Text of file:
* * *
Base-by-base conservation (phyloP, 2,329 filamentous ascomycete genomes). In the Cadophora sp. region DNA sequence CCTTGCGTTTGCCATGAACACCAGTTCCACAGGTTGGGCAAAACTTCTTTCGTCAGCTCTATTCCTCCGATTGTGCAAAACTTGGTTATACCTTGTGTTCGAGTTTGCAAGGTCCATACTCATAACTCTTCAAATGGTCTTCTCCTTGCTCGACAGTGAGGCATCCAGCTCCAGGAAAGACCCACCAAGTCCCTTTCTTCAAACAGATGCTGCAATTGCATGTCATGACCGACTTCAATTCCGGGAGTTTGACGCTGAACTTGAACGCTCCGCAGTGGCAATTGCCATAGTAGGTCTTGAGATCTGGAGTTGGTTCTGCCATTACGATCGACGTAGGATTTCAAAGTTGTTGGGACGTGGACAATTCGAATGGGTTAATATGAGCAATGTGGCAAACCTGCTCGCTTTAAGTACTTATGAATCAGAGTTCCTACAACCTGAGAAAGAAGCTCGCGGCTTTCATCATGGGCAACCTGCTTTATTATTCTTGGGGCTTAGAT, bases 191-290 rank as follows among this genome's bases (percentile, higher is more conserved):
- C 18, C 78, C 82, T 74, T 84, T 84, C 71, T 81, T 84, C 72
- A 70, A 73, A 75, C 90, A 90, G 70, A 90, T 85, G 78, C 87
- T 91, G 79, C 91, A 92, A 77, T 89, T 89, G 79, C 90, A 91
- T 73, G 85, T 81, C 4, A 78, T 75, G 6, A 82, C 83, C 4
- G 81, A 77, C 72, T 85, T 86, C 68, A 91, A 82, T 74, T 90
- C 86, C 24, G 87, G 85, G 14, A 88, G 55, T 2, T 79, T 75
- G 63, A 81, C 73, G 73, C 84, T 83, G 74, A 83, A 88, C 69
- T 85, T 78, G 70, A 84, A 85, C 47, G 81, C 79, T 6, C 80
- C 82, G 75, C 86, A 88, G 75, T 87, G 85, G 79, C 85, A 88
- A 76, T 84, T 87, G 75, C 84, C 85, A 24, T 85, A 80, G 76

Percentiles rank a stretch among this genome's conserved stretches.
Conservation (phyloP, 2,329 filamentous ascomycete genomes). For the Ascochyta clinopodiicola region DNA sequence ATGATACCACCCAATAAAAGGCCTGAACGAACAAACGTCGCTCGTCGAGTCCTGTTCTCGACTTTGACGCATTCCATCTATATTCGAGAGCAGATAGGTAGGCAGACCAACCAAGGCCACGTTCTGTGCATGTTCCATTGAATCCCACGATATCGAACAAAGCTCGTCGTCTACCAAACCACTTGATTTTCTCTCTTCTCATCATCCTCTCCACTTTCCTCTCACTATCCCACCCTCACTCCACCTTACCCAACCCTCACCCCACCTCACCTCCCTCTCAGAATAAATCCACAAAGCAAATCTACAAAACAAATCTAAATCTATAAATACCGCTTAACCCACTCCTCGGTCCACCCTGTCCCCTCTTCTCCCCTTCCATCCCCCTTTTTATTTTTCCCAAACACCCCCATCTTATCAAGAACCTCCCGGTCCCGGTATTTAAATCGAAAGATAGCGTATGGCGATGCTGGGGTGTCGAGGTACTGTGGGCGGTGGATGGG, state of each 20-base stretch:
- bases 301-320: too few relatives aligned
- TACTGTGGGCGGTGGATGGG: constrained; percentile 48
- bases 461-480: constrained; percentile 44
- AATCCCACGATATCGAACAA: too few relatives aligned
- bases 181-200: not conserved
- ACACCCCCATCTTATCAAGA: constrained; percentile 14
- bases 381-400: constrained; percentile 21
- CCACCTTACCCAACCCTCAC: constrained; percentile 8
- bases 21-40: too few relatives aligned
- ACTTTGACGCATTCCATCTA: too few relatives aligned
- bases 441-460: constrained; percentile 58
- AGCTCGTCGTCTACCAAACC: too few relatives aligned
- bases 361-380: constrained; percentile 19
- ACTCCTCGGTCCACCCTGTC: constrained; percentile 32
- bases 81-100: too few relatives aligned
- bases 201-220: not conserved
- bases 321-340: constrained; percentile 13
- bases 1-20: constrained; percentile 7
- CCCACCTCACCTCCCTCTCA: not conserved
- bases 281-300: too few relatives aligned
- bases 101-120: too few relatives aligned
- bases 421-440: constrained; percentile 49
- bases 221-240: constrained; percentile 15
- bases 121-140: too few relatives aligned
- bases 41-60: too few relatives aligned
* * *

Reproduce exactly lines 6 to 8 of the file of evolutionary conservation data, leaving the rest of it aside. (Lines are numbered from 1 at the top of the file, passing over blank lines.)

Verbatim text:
- G 81, A 77, C 72, T 85, T 86, C 68, A 91, A 82, T 74, T 90
- C 86, C 24, G 87, G 85, G 14, A 88, G 55, T 2, T 79, T 75
- G 63, A 81, C 73, G 73, C 84, T 83, G 74, A 83, A 88, C 69